Is the sublay self-gripping mesh effective for incisional ventral hernia repair? Our experience and a systematic review of the literature


Sublay mesh repair seems to be the most effective method for treating incisional hernias (IHs). The aim of this study was to report our experience with retromuscular repair and self-gripping mesh for the treatment of midline IHs. In addition, we provided a systematic review of the literature regarding the use of this novel combination. All patients undergoing elective IH repair from June 2016 to November 2018 were included. The self-gripping mesh was placed in the sublay position. Demographic data, defect sizes, postoperative complications and follow-up durations were collected. A systematic review of the available literature was conducted in January 2020 using main databases. A total of 37 patients (20/17M/F) were included in this study, and the mean age and body mass index (BMI) were 58 years and 27 kg/m2, respectively. Minor complications occurred in six patients. Long-term follow-up demonstrated recurrence in three patients. Regarding the review, five publications were considered relevant. The highest complication rate was 28.6%, and the recurrence rate varied from 0 to 5.1%. This is the first review of the literature regarding sublay IH repair using a self-gripping mesh. The low rates of postoperative complications and recurrence in our experience and those reported by most of the reviewed articles demonstrate that this is a safe and effective method for repairing IHs.


Incisional hernia (IH) is a common late complication of laparotomy, with an estimated occurrence rate of 12.8% after approximately 2 years [1]. Mesh repair seems to be more effective than suture repair in the treatment of IHs because the former leads to a lower recurrence rate [2]. Currently, there is no consensus regarding the technique or the type of mesh that should be used [3, 4]. However, sublay mesh placement seems to have the lowest recurrence rate [5, 6]. This is probably due to the position of the mesh between the posterior rectus sheath and the anterior myofascial complex, which provides the tissues that are necessary for mesh integration [5, 7]. Regarding the type of mesh, there is a novel polyester mesh with resorbable polylactic acid microgrips that adheres to the area of the repair better than other types of meshes [8]. Several studies have suggested the safety and efficacy of self-gripping mesh inguinal hernia repair [9, 10]. However, only a few articles have described the outcomes of the sublay placement of this mesh type in IH repair. The aim of this study was to analyse data derived from our experience and the literature to demonstrate the safety and efficacy of the sublay self-gripping mesh technique as a sutureless and tension-free treatment option for the open repair of midline IHs. In addition, we conducted a systematic review of the literature to support our experience.

Materials and methods

A retrospective, single-centre study was performed from June 2016 to November 2018. All patients with an IH were included. The exclusion criteria were patients under 18 years and pregnant females as well as patients with signs of infection and with strangulated hernias. The diagnosis of a hernia was based on the clinical examination performed at the outpatient clinic. In cases of doubtful diagnosis, the diagnosis was confirmed by CT. All patients provided informed consent for hernia repair before surgery. The patients’ age, sex, body mass index (BMI), smoking status, comorbidities (ASA score) (Table 1), number of previous surgical operations, defect location and size (Table 2), mesh size, postoperative complications and follow-up duration data were collected.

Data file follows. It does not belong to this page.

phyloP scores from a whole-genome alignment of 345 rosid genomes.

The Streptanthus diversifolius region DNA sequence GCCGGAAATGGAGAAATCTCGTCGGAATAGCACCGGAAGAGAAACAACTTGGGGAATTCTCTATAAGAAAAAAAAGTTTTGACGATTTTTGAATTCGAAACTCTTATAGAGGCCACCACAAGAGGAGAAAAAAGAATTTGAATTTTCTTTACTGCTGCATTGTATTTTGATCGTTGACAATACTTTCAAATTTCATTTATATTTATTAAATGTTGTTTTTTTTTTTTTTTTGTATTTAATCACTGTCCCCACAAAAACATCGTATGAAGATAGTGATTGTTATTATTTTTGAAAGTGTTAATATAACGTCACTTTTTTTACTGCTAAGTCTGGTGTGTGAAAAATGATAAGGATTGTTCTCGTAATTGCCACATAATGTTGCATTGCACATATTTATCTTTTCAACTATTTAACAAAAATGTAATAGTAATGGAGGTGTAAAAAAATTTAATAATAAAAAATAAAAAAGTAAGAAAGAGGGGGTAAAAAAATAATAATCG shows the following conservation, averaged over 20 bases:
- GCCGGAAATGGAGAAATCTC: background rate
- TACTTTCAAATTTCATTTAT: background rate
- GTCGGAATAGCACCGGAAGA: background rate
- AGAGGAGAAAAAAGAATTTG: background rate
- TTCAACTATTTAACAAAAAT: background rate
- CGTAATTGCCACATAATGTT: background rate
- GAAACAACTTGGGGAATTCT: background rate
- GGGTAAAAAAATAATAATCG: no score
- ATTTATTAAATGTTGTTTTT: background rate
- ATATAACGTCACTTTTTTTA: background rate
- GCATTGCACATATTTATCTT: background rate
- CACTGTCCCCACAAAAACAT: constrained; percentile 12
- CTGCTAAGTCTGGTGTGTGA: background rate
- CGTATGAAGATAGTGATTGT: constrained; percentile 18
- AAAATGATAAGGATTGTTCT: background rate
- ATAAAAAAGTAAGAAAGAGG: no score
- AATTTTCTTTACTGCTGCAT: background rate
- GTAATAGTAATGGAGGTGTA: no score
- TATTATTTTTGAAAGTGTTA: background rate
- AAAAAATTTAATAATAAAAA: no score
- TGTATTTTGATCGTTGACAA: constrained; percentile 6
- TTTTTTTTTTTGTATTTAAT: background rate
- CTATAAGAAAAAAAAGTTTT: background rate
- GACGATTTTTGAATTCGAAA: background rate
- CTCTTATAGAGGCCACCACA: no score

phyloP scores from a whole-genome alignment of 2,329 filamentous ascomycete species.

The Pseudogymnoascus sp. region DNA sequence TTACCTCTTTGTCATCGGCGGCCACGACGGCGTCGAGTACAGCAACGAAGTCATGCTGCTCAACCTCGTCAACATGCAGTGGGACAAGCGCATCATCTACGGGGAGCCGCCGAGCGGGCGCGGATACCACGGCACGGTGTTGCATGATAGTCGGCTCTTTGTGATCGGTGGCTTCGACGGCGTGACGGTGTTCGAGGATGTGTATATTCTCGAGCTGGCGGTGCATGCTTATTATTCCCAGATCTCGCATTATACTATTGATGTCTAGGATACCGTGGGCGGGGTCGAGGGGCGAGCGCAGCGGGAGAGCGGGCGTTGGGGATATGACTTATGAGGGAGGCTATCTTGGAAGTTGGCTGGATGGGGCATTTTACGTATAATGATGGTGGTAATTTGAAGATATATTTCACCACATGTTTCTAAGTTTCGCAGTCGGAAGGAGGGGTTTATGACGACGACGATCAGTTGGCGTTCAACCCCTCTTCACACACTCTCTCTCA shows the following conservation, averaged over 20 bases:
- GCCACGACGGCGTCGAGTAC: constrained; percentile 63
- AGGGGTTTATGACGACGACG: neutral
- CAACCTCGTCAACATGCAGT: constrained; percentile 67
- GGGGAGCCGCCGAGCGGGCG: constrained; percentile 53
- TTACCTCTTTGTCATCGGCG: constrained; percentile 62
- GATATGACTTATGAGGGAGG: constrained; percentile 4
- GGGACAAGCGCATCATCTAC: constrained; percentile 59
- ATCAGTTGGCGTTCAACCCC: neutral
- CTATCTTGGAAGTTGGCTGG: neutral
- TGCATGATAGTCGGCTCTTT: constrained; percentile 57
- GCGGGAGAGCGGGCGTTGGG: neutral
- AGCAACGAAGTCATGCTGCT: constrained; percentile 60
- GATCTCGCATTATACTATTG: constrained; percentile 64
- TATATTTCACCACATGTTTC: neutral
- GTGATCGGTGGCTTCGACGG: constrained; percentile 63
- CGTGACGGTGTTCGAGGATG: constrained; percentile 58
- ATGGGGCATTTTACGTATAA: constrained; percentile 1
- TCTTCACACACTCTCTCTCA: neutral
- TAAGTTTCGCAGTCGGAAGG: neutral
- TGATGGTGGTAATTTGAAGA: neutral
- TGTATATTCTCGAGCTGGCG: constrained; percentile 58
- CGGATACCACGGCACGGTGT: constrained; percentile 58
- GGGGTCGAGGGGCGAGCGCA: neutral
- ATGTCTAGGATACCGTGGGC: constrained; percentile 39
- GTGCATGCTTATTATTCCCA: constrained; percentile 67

Table 1 Demographic data for the 37 patients considered in this study
Table 2 Hernia defect characteristics according to the European Hernia Society (EHS) classification

Operative details

All operations were performed under general anaesthesia after antibiotic administration of 875/125 mg amoxicillin/clavulanic acid. Another dose of the same antibiotic was administered 12 h after the operation. The peritoneal cavity was opened, adhesions between the visceral organs and abdominal wall were dissected, and the hernial sac was excised. The length and width of the fascial defect were measured in cm intraoperatively and recorded. The posterior rectus sheath was separated from the rectus muscle to create the space for the mesh, taking care to prevent injuries to the epigastric vessels and neurovascular bundles. Transversus abdominis release (TAR) was performed when the previous dissection alone was not enough to guarantee adequate closure of the midline. The posterior rectus sheath was closed without tension with a small-bite technique and slowly absorbable 2/0 monofilament running sutures. The rule of a suture-to-wound length ratio of at least 4:1 was respected [11]; consequently, the total number of running sutures depended on the length of the defect. The mesh (ProGrip™, Medtronic) was placed below the rectus muscle with the self-gripping surface down and with an overlap of at least 5 cm. In two cases, two meshes were used to cover the entire defect by overlapping them. A drainage tube was placed in the retromuscular space above the mesh. The anterior rectus sheath was closed with the same technique used for the posterior sheath. The subcutaneous tissues were sutured with absorbable stitches, and the skin was stapled. When there was a large subcutaneous dead space, a drain was placed. The drains were removed when the daily drainage volume was less than 40 ml. Patients were followed in the outpatient clinic until they fully recovered, and early complications were recorded. Then, all patients were visited every 3 months, and when there was concern of recurrence, a CT scan was performed.